NINE out of ten COVID-19 cases in Spain are down to the Delta variant, according to Ministry of Health figures.
The more contagious coronavirus variant is accounting for virtually all new infections in some parts of the country.
In figures up to August 15, the Balearic Islands had the highest percentage with 99.8% of COVID cases being Delta variant-linked.
Other high proportions include Cantabria at 97.9%; the Valencian Community at 94.2% and Andalucia recording a 93.6% figure.
In contrast, the Extremadura region had just 33.3% of its cases caused by the Delta variant, while the Canary Islands stood at 86.3%.
Infection rates are continuing to fall in Spain due to a combination of the vaccination programme reaching younger people and regional restrictions on mobility and gatherings.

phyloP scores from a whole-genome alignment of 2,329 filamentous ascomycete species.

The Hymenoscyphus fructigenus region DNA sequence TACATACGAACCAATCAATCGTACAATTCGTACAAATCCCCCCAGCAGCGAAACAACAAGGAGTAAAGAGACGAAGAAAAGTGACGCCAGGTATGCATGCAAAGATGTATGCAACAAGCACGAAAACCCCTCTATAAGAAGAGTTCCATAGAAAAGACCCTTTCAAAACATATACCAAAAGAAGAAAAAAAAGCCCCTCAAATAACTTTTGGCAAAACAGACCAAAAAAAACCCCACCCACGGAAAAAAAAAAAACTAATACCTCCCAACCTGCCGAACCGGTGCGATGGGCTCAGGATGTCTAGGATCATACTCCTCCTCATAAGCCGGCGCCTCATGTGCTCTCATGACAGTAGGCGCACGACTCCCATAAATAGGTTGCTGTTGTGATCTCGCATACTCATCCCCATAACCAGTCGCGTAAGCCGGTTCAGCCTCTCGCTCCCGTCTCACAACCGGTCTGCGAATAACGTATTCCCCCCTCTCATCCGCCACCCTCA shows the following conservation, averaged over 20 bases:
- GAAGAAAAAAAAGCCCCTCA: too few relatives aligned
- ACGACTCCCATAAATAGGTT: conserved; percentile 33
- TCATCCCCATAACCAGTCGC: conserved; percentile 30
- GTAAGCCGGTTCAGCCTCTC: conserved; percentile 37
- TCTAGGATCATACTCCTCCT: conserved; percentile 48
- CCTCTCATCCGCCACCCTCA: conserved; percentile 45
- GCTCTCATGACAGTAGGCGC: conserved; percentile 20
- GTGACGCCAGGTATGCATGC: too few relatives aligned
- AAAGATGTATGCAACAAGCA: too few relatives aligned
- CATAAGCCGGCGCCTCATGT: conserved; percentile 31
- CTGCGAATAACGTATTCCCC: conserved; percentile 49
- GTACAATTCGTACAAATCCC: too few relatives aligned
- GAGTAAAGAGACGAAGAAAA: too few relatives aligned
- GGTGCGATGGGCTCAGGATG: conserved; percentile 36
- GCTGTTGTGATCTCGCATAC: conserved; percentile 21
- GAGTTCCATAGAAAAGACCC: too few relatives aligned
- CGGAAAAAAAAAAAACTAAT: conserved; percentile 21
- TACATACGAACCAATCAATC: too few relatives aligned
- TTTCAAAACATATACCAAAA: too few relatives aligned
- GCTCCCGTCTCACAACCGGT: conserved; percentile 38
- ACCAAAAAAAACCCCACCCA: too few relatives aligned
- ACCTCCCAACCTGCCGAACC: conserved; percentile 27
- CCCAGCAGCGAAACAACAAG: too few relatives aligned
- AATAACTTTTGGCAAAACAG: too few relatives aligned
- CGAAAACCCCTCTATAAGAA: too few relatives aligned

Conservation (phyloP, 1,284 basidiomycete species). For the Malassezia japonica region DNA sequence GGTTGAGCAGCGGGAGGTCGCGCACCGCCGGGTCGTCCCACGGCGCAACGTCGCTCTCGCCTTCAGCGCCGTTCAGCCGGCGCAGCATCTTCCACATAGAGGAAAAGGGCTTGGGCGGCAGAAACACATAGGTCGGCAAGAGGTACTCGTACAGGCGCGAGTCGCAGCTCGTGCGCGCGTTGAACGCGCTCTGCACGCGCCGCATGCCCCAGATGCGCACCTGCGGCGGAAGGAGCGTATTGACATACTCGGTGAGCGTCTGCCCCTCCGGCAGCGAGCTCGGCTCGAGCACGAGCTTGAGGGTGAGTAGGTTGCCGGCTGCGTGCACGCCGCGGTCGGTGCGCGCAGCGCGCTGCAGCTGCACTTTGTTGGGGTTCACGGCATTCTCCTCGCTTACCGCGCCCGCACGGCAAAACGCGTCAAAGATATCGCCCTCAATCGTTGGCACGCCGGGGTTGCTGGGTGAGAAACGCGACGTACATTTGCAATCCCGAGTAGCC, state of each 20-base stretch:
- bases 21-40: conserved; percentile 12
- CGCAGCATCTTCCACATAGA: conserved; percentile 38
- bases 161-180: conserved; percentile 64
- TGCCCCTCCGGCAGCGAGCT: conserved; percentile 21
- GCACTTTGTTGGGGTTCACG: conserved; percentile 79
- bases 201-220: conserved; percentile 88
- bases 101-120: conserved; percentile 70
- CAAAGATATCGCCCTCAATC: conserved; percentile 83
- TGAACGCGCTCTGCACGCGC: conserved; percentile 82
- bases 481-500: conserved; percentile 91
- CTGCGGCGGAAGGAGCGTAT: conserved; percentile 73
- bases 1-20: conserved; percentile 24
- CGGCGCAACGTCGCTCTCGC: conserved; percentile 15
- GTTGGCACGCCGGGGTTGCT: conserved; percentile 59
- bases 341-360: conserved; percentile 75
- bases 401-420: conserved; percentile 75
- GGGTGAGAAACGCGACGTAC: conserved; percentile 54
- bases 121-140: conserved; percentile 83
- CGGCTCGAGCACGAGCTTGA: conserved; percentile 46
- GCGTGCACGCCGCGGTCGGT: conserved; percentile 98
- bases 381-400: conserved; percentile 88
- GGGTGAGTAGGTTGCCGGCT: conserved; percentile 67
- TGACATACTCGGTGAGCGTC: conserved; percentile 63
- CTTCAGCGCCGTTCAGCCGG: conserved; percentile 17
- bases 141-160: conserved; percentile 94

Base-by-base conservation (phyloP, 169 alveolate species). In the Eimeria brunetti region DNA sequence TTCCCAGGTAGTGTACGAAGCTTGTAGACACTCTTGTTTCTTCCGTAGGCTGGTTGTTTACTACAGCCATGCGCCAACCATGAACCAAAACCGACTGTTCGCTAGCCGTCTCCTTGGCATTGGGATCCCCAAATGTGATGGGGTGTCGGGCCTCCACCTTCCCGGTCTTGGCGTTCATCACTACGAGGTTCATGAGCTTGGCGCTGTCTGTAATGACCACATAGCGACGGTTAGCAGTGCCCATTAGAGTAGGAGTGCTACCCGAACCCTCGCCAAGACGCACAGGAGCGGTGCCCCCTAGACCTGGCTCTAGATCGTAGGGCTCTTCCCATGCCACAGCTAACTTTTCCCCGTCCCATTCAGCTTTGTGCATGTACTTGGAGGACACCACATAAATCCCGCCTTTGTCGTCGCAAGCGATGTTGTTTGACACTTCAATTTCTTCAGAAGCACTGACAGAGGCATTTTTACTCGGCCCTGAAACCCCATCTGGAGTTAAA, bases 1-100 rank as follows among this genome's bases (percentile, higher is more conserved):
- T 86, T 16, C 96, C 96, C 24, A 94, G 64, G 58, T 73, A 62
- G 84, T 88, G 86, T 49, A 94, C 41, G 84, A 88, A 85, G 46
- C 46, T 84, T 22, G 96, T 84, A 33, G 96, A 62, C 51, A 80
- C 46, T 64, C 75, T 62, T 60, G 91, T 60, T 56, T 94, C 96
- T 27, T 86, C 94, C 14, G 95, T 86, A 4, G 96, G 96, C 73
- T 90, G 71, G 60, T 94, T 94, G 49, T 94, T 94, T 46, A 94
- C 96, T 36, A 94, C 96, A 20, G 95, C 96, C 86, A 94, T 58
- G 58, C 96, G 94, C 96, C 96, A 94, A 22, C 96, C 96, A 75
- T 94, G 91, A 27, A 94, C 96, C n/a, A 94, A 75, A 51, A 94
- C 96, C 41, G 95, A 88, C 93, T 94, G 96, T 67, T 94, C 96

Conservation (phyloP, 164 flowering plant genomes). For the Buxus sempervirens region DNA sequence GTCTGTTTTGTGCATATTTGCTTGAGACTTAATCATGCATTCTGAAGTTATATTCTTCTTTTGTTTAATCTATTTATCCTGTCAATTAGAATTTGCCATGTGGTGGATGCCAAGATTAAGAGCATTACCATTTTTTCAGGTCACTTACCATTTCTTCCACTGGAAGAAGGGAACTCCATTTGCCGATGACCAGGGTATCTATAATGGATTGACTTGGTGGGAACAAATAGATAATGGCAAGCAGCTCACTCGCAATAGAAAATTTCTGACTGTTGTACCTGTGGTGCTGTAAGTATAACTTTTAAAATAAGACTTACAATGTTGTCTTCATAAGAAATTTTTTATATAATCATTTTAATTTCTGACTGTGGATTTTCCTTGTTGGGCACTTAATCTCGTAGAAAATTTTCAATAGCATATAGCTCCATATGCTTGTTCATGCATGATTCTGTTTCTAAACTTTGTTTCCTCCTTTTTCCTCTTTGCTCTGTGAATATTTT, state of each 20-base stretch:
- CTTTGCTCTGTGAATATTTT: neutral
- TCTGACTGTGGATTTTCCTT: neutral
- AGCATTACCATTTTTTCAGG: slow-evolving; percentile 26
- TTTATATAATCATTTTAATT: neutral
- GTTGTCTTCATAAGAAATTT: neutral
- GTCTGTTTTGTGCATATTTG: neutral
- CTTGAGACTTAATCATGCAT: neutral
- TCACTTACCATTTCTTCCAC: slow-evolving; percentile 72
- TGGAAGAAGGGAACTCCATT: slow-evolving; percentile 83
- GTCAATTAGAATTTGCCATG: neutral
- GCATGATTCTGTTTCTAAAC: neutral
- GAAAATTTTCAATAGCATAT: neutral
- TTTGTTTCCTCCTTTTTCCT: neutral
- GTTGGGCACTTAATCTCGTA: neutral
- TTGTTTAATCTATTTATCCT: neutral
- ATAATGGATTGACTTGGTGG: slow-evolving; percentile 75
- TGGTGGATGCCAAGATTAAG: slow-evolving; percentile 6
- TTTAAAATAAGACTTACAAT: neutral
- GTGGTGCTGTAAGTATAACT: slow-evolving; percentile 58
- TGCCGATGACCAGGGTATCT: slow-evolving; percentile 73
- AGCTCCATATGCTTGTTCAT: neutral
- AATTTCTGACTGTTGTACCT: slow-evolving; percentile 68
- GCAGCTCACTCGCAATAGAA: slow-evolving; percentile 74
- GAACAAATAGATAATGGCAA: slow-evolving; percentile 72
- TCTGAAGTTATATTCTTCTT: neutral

Last December, Spain’s Prime Minister, Pedro Sanchez, set a target of fully immunising 70% of the population by the end of August.
As of August 23, 66.4% of the country have currently been fully dosed according to official figures.
Observers believe the 70% target will not be achieved until early September.
In a bid to boost vaccinations, up to 600,000 people who have had COVID-19 will be able to be jabbed between one to two months after catching the virus, as opposed to waiting six months.
Experts estimate between five to ten per cent of the population is refusing to be vaccinated or cannot be jabbed due to legitimate medical reasons.
The Ministry of Health says that they have over 4.7 million vaccines in stock.
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